Managing conflict in the workplace. Something we all have to deal with at some point. When it comes to business training, this is a popular topic. You might be dealing with a disruptive team member, colleagues not getting along, or a complete breakdown in morale. Whatever for the conflict takes, it creates an uncomfortable work environment for everyone.
Our latest blog looks at how to effectively manage conflict in the workplace, and our top tips for success.
Listening is essential. Never make up your mind about a particular person or situation without first finding out the facts. The clearer your understanding of what’s going on, the more able you’ll be to remedy it.
Talk to your team and invite them to express their point of view. Let them know you’re listening and that you’re committed to finding a resolution. They’ll respect a pro-active approach, and you’ll move forward together as a team as opposed to defensive individuals.
Provide Feedback & Set Goals
Whether it’s positive or negative, providing feedback is an important part of employee development. Be sure to separate the conflict from those who are causing it. Never personally criticise, and instead point out why specific behaviours or actions have had a negative impact on the wider team.
Then you can set some goals, either for individual employees or the entire team. Goals are important, because without them you won’t be able to measure any improvements made regarding the conflict-ing situation.
Conflict is rarely resolved overnight. Good leaders and employers will stay involved. They’ll follow up on the situation and the manage the goals set. This might mean more regular appraisals , additional team building exercises or meetings with those in authority.
Regular follow ups are vital in sustaining improvements made and recognising where conflict is still causing a problem.
Positivity is Key
When managing conflict, the best managers remain positive. A negative outlook won’t encourage posi-tive change and will result in employees feeling criticised. People won’t be inspired to change if they feel that any positive progress won’t be recognised.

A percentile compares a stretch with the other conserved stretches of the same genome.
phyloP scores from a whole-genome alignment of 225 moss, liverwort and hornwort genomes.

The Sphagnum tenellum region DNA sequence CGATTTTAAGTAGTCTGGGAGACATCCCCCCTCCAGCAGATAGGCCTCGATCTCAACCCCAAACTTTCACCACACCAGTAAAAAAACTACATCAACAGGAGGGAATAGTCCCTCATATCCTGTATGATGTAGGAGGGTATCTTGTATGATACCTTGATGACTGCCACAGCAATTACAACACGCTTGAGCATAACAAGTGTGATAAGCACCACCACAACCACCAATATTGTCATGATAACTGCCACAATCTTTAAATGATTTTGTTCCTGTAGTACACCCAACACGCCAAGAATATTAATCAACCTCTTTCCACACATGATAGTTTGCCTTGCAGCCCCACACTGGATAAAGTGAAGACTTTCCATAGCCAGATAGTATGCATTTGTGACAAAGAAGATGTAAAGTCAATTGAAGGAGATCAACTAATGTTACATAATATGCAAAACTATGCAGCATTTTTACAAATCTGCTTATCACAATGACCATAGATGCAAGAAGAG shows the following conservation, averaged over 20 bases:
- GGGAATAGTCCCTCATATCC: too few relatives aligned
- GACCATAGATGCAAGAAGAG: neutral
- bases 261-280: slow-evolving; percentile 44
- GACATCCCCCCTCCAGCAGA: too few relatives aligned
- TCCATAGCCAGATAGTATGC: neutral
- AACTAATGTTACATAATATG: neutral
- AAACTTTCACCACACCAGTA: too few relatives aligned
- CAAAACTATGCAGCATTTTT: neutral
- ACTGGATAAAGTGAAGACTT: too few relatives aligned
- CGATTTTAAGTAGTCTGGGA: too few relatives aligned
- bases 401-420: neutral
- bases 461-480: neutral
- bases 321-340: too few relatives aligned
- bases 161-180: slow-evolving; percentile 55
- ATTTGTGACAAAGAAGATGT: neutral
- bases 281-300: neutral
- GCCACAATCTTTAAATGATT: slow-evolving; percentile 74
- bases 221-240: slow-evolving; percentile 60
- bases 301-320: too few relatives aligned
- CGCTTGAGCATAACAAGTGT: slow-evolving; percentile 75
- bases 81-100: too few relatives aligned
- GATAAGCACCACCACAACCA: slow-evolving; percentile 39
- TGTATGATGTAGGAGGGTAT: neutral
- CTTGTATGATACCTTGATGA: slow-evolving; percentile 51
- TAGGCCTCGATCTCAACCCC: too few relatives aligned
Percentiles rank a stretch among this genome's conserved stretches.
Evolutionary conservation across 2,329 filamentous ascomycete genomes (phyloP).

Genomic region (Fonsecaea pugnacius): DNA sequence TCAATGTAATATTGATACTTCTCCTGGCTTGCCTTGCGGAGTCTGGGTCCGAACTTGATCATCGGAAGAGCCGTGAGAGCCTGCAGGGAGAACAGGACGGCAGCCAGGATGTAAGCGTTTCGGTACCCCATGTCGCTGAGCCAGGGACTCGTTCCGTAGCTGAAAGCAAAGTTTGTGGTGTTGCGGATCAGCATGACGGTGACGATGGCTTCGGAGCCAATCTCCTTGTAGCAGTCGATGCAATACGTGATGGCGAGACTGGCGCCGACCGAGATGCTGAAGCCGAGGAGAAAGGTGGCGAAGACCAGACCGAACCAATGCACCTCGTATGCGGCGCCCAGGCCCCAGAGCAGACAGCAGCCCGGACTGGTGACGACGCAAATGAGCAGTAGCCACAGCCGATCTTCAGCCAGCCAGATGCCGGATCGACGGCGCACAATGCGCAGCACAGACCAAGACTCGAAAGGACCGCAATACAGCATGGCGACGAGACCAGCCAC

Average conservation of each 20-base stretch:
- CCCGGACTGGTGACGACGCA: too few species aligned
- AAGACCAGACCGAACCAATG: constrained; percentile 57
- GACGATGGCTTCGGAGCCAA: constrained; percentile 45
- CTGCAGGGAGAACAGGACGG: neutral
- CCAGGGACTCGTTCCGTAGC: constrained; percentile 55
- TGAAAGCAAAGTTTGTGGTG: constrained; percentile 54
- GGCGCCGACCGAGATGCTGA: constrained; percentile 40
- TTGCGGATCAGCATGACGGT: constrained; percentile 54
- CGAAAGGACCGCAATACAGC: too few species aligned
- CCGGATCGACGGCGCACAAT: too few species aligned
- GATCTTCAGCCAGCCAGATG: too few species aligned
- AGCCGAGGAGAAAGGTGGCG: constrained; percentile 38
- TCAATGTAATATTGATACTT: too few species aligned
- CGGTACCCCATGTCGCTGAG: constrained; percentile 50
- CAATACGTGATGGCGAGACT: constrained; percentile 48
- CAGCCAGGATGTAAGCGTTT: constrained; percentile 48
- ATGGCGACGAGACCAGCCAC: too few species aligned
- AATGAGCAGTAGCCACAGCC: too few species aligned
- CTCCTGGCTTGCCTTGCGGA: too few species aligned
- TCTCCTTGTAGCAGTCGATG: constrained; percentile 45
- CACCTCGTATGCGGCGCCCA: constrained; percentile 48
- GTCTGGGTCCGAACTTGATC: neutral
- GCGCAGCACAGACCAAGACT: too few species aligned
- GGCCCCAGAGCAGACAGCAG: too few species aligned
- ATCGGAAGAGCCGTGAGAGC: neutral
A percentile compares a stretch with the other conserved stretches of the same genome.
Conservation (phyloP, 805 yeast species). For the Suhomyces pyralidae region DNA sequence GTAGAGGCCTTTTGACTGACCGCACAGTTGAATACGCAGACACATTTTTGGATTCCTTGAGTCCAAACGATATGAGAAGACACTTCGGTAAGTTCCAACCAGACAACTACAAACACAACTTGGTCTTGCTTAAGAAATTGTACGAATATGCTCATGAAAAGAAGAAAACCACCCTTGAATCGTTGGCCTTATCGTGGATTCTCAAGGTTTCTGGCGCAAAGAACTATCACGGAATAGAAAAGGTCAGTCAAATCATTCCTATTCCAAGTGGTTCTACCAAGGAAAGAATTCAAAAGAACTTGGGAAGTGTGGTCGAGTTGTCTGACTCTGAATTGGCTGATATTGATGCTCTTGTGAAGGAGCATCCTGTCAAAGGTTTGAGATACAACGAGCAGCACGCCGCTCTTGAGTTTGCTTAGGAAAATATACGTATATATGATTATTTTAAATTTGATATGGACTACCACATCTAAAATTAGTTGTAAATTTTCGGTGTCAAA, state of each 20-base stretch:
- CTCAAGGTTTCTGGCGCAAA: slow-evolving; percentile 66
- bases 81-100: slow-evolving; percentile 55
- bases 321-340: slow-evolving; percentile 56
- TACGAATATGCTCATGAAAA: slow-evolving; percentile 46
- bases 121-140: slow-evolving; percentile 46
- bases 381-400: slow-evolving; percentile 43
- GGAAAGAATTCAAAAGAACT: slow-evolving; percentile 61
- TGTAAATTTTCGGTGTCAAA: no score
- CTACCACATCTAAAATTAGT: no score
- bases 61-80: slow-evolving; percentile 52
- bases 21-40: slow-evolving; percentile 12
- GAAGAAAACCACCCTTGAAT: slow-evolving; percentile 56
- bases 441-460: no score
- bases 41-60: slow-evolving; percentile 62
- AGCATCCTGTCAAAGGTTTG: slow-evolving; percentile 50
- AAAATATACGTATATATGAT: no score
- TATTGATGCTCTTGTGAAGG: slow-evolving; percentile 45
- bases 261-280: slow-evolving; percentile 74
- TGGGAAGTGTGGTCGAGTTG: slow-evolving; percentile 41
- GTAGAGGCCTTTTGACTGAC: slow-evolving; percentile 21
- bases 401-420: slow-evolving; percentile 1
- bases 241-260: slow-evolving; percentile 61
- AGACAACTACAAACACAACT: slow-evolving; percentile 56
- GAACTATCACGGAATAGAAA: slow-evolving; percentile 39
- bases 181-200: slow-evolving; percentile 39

Put your initial opinions and frustrations to one side. This gives the employee in question the chance to start afresh. It’s important to recognise positive progress. This will boost the employee’s morale and encourage them to continue their efforts. Always remember that the ultimate goal should be to avoid dismissal.
Be an Example
It’s pretty simple; you have to lead by example. People look to what you do, not just what you say, so be the best example you can be. Don’t gossip about your team members and don’t be negative about the company. This condones disruptive behaviour and creates an unstable working environment.
Managing conflict is stressful, but impossible to avoid. When it comes to your business, it’s important that you and your team have the skills necessary to not only manage conflict, but also work in such a way as to minimise its regularity.
Business training can really help here. Our conflict resolution course will help you manage disputes and find the most positive outcome. You’ll also learn how to tap into your own emotional reactions and develop strategies to control them. Contact us now to see how we can help your business thrive and achieve success.